Japanese Space Workforce
The global space industry employs hundreds of thousands of highly skilled individuals to design, produce, and operate cutting-edge technology. This dynamic workforce contributes to local economies, with clusters of innovative companies and service . . .
The global space industry employs hundreds of thousands of individuals in well-paid cutting-edge technology jobs, and it relies on a pool of highly qualified workers to fill new jobs as they arise. Trends among this workforce, including its size, age breakdown, average pay . . .
The Japanese space workforce grew by 325 jobs from 2015 to 2016, an increase of 3.8%. The workforce is up 73.1% since a low point in 2008, reaching its highest point since . . .
Employment at the Japan Aerospace Exploration Agency (JAXA) in 2017 was 1,515. This was approximately the same as employment in 2016. The JAXA workforce is . . .
The Japan Aerospace Exploration Agency (JAXA) workforce remained constant from 2015 to 2016, shedding just ## employees. Of the ## space professionals working at JAXA in 2016, nearly…
The Japanese space workforce ## by ##% from 2014 to 2015, ## workers. This continued a trend of ## that began after a ## point for the industry in 2008. Since that time…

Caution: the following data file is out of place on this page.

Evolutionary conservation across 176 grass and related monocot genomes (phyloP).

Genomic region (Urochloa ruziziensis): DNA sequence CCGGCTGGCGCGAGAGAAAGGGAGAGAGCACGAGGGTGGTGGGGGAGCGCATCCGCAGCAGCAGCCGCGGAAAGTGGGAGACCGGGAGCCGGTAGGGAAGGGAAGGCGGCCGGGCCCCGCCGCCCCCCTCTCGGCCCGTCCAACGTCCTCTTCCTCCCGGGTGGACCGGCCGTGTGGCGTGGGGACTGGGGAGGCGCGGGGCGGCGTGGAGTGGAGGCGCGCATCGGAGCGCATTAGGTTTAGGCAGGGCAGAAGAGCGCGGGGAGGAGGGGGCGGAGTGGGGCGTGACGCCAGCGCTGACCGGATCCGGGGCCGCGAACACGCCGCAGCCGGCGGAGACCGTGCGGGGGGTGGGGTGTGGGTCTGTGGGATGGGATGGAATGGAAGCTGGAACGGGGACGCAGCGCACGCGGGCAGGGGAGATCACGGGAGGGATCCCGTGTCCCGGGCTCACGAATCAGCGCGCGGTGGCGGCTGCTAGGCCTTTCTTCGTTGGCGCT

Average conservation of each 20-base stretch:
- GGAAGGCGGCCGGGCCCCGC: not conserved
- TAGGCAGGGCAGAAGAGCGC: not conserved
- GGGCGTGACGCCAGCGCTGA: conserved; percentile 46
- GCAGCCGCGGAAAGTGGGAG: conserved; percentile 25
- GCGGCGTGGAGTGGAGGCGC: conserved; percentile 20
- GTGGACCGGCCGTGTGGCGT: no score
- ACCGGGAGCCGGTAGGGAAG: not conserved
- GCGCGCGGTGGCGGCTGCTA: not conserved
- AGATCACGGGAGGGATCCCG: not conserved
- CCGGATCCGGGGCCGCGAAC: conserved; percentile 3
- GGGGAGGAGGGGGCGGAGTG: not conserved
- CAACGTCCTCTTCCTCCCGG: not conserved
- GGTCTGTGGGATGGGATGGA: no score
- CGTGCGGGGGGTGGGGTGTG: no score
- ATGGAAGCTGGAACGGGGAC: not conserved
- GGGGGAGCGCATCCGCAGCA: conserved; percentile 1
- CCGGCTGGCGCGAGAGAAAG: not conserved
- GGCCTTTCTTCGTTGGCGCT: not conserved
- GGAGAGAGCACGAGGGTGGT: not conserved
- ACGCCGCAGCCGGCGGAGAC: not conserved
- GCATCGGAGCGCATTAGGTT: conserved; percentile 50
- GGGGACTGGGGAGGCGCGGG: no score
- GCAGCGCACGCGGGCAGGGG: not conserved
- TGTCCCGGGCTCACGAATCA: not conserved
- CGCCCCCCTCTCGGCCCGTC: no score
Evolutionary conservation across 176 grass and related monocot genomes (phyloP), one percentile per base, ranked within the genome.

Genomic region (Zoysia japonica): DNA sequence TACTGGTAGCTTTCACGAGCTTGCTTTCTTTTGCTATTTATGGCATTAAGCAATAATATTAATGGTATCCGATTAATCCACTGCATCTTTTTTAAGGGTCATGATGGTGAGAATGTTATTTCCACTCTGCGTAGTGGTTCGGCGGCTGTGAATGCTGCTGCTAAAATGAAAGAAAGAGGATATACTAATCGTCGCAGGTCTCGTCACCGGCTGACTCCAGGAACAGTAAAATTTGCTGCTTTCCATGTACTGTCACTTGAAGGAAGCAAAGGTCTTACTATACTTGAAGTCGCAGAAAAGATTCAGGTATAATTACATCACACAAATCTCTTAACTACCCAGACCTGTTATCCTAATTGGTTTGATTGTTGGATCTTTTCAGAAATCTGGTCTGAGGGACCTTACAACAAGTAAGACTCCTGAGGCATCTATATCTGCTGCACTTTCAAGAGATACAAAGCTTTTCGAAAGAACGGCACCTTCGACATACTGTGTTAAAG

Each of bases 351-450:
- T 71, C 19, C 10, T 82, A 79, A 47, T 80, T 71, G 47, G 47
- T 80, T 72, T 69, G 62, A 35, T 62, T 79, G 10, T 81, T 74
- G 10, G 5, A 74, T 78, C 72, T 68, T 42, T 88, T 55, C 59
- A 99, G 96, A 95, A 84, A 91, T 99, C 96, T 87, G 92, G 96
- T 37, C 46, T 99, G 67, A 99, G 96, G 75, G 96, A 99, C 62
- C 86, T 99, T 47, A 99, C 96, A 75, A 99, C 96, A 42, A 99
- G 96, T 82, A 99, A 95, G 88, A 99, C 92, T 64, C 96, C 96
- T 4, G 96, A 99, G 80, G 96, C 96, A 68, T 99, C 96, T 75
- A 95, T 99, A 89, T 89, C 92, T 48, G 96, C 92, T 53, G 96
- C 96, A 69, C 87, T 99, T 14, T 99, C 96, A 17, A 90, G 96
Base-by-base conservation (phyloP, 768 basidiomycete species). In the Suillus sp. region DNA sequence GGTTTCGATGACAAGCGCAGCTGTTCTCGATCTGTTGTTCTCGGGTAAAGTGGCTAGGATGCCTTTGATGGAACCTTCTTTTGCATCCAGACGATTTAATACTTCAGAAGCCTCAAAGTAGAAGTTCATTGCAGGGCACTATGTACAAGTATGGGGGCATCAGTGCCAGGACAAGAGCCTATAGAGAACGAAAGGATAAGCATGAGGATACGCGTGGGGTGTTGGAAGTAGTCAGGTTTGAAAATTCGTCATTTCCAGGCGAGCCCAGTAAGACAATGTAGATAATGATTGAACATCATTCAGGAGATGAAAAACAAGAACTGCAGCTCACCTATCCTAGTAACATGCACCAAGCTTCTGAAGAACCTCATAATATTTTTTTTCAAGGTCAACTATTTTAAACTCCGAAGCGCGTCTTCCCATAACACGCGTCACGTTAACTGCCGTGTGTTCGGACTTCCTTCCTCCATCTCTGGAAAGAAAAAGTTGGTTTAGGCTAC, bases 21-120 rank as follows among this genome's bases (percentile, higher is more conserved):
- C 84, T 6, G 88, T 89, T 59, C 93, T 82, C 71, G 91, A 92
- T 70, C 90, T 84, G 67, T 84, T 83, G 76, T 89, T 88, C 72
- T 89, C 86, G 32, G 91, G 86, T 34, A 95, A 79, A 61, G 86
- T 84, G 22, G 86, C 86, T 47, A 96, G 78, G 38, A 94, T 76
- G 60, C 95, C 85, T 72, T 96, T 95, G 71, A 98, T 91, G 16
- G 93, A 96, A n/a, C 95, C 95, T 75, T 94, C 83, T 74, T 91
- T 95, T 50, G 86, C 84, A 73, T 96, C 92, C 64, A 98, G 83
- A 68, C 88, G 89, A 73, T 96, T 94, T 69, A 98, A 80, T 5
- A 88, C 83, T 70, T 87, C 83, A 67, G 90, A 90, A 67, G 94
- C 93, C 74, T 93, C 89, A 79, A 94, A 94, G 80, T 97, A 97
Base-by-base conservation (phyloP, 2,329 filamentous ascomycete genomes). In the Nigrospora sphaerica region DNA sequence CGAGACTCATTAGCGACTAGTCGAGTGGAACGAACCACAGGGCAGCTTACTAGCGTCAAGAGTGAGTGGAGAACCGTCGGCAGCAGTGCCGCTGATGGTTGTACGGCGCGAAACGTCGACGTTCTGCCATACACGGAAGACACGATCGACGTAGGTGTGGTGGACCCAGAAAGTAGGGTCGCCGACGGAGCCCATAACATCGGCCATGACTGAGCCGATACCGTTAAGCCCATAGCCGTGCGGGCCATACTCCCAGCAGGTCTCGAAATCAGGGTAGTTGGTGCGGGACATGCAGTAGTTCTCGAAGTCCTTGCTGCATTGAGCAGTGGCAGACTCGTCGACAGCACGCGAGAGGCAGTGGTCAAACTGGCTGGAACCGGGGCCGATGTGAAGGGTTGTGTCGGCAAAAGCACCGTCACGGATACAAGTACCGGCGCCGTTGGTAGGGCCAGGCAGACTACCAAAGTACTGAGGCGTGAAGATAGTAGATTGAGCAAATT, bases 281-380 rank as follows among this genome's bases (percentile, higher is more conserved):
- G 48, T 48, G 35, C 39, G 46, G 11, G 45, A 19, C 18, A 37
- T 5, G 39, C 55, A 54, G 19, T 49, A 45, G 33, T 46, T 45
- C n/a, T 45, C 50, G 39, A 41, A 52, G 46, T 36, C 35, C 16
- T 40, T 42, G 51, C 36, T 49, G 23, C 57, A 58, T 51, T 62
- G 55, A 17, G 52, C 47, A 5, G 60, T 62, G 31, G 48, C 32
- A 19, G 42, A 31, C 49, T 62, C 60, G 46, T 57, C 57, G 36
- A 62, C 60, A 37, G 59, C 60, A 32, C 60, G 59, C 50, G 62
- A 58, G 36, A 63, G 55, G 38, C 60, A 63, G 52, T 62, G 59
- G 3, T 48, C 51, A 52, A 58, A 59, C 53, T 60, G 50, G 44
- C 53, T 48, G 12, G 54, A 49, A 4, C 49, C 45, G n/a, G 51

The Japanese space workforce increased by 3.2% from 2013 to 2014, reaching 8,232 workers. This is nearly 30% larger than the size of the space workforce five years prior, in 2009.
The Japan Aerospace Exploration Agency (JAXA) has not shared in the workforce growth trend seen in the country as a whole. Instead, JAXA has remained relatively steady in recent years, gaining 6 employees from 2013 to 2014. In the past five years, from 2009 to 2014, employment at JAXA decreased by ##%. JAXA lost ## employees between 2004 and 2014, a decline of ##%.
From 2012 to 2013, Japan saw a ##% decrease in its workforce, shedding about ## jobs, for a total of ## space workers in 2013. Overall employment is still well above the 2008 low of ## employees, having grown ##% since then. This growth has not yet returned Japan to employment levels seen in the 1990s, when the Japanese space industry employed more than ## workers.